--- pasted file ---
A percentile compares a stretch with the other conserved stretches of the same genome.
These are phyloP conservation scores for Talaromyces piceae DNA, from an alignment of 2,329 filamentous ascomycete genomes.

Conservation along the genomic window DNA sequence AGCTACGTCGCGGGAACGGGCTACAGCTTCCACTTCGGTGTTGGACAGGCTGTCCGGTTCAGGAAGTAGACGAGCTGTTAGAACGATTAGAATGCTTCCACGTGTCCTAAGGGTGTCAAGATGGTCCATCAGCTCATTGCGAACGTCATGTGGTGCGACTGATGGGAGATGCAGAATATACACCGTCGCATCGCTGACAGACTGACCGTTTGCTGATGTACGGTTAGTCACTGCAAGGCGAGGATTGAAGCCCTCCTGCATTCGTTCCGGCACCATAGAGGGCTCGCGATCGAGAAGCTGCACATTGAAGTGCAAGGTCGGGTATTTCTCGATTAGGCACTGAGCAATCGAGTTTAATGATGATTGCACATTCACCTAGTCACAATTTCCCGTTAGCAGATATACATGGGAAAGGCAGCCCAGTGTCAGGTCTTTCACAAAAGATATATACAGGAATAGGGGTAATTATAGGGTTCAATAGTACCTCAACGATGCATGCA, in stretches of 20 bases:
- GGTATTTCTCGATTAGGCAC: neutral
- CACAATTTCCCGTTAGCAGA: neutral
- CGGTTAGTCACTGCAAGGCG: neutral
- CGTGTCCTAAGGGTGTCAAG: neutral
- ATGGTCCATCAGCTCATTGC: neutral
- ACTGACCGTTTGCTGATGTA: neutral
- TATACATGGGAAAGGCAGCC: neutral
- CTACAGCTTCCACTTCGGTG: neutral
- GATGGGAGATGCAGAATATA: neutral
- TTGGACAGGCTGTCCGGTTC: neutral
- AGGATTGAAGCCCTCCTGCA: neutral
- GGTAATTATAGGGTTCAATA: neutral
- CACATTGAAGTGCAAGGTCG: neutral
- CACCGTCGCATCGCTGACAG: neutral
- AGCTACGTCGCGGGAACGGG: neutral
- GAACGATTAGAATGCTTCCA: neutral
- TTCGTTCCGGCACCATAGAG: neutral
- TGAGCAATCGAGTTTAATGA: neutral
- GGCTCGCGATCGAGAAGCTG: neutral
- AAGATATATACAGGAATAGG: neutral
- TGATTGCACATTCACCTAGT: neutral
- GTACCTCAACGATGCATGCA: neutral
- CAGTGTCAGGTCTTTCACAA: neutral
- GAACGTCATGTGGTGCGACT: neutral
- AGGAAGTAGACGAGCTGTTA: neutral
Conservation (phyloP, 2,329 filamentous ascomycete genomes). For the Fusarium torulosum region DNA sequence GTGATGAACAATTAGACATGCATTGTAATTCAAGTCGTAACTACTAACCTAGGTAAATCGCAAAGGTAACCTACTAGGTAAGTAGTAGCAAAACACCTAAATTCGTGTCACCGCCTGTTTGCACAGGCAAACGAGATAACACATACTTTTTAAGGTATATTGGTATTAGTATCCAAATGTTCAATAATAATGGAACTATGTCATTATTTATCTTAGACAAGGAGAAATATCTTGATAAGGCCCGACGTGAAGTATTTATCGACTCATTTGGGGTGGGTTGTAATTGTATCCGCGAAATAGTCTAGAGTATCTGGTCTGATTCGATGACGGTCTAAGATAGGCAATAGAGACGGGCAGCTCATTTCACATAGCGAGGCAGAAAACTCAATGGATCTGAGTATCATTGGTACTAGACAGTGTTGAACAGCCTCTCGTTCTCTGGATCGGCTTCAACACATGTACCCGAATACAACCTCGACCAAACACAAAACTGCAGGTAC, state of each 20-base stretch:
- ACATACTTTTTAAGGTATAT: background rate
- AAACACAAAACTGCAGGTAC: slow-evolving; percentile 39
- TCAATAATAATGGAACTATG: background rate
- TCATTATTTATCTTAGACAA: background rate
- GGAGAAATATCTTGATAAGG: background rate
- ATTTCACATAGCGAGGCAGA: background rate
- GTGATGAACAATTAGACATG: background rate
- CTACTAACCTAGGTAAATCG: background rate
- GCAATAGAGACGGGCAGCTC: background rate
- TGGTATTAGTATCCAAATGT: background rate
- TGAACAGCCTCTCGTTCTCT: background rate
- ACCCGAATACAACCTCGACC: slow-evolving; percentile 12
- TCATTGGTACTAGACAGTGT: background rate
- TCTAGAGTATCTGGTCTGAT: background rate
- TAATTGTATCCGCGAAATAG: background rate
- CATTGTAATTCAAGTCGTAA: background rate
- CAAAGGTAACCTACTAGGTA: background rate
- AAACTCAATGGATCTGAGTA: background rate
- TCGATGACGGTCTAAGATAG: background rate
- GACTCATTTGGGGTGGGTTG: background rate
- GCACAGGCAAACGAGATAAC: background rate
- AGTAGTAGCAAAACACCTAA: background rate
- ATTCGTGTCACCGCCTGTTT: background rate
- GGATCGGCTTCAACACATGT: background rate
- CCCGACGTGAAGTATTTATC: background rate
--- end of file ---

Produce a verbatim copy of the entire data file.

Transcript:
A percentile compares a stretch with the other conserved stretches of the same genome.
These are phyloP conservation scores for Talaromyces piceae DNA, from an alignment of 2,329 filamentous ascomycete genomes.

Conservation along the genomic window DNA sequence AGCTACGTCGCGGGAACGGGCTACAGCTTCCACTTCGGTGTTGGACAGGCTGTCCGGTTCAGGAAGTAGACGAGCTGTTAGAACGATTAGAATGCTTCCACGTGTCCTAAGGGTGTCAAGATGGTCCATCAGCTCATTGCGAACGTCATGTGGTGCGACTGATGGGAGATGCAGAATATACACCGTCGCATCGCTGACAGACTGACCGTTTGCTGATGTACGGTTAGTCACTGCAAGGCGAGGATTGAAGCCCTCCTGCATTCGTTCCGGCACCATAGAGGGCTCGCGATCGAGAAGCTGCACATTGAAGTGCAAGGTCGGGTATTTCTCGATTAGGCACTGAGCAATCGAGTTTAATGATGATTGCACATTCACCTAGTCACAATTTCCCGTTAGCAGATATACATGGGAAAGGCAGCCCAGTGTCAGGTCTTTCACAAAAGATATATACAGGAATAGGGGTAATTATAGGGTTCAATAGTACCTCAACGATGCATGCA, in stretches of 20 bases:
- GGTATTTCTCGATTAGGCAC: neutral
- CACAATTTCCCGTTAGCAGA: neutral
- CGGTTAGTCACTGCAAGGCG: neutral
- CGTGTCCTAAGGGTGTCAAG: neutral
- ATGGTCCATCAGCTCATTGC: neutral
- ACTGACCGTTTGCTGATGTA: neutral
- TATACATGGGAAAGGCAGCC: neutral
- CTACAGCTTCCACTTCGGTG: neutral
- GATGGGAGATGCAGAATATA: neutral
- TTGGACAGGCTGTCCGGTTC: neutral
- AGGATTGAAGCCCTCCTGCA: neutral
- GGTAATTATAGGGTTCAATA: neutral
- CACATTGAAGTGCAAGGTCG: neutral
- CACCGTCGCATCGCTGACAG: neutral
- AGCTACGTCGCGGGAACGGG: neutral
- GAACGATTAGAATGCTTCCA: neutral
- TTCGTTCCGGCACCATAGAG: neutral
- TGAGCAATCGAGTTTAATGA: neutral
- GGCTCGCGATCGAGAAGCTG: neutral
- AAGATATATACAGGAATAGG: neutral
- TGATTGCACATTCACCTAGT: neutral
- GTACCTCAACGATGCATGCA: neutral
- CAGTGTCAGGTCTTTCACAA: neutral
- GAACGTCATGTGGTGCGACT: neutral
- AGGAAGTAGACGAGCTGTTA: neutral
Conservation (phyloP, 2,329 filamentous ascomycete genomes). For the Fusarium torulosum region DNA sequence GTGATGAACAATTAGACATGCATTGTAATTCAAGTCGTAACTACTAACCTAGGTAAATCGCAAAGGTAACCTACTAGGTAAGTAGTAGCAAAACACCTAAATTCGTGTCACCGCCTGTTTGCACAGGCAAACGAGATAACACATACTTTTTAAGGTATATTGGTATTAGTATCCAAATGTTCAATAATAATGGAACTATGTCATTATTTATCTTAGACAAGGAGAAATATCTTGATAAGGCCCGACGTGAAGTATTTATCGACTCATTTGGGGTGGGTTGTAATTGTATCCGCGAAATAGTCTAGAGTATCTGGTCTGATTCGATGACGGTCTAAGATAGGCAATAGAGACGGGCAGCTCATTTCACATAGCGAGGCAGAAAACTCAATGGATCTGAGTATCATTGGTACTAGACAGTGTTGAACAGCCTCTCGTTCTCTGGATCGGCTTCAACACATGTACCCGAATACAACCTCGACCAAACACAAAACTGCAGGTAC, state of each 20-base stretch:
- ACATACTTTTTAAGGTATAT: background rate
- AAACACAAAACTGCAGGTAC: slow-evolving; percentile 39
- TCAATAATAATGGAACTATG: background rate
- TCATTATTTATCTTAGACAA: background rate
- GGAGAAATATCTTGATAAGG: background rate
- ATTTCACATAGCGAGGCAGA: background rate
- GTGATGAACAATTAGACATG: background rate
- CTACTAACCTAGGTAAATCG: background rate
- GCAATAGAGACGGGCAGCTC: background rate
- TGGTATTAGTATCCAAATGT: background rate
- TGAACAGCCTCTCGTTCTCT: background rate
- ACCCGAATACAACCTCGACC: slow-evolving; percentile 12
- TCATTGGTACTAGACAGTGT: background rate
- TCTAGAGTATCTGGTCTGAT: background rate
- TAATTGTATCCGCGAAATAG: background rate
- CATTGTAATTCAAGTCGTAA: background rate
- CAAAGGTAACCTACTAGGTA: background rate
- AAACTCAATGGATCTGAGTA: background rate
- TCGATGACGGTCTAAGATAG: background rate
- GACTCATTTGGGGTGGGTTG: background rate
- GCACAGGCAAACGAGATAAC: background rate
- AGTAGTAGCAAAACACCTAA: background rate
- ATTCGTGTCACCGCCTGTTT: background rate
- GGATCGGCTTCAACACATGT: background rate
- CCCGACGTGAAGTATTTATC: background rate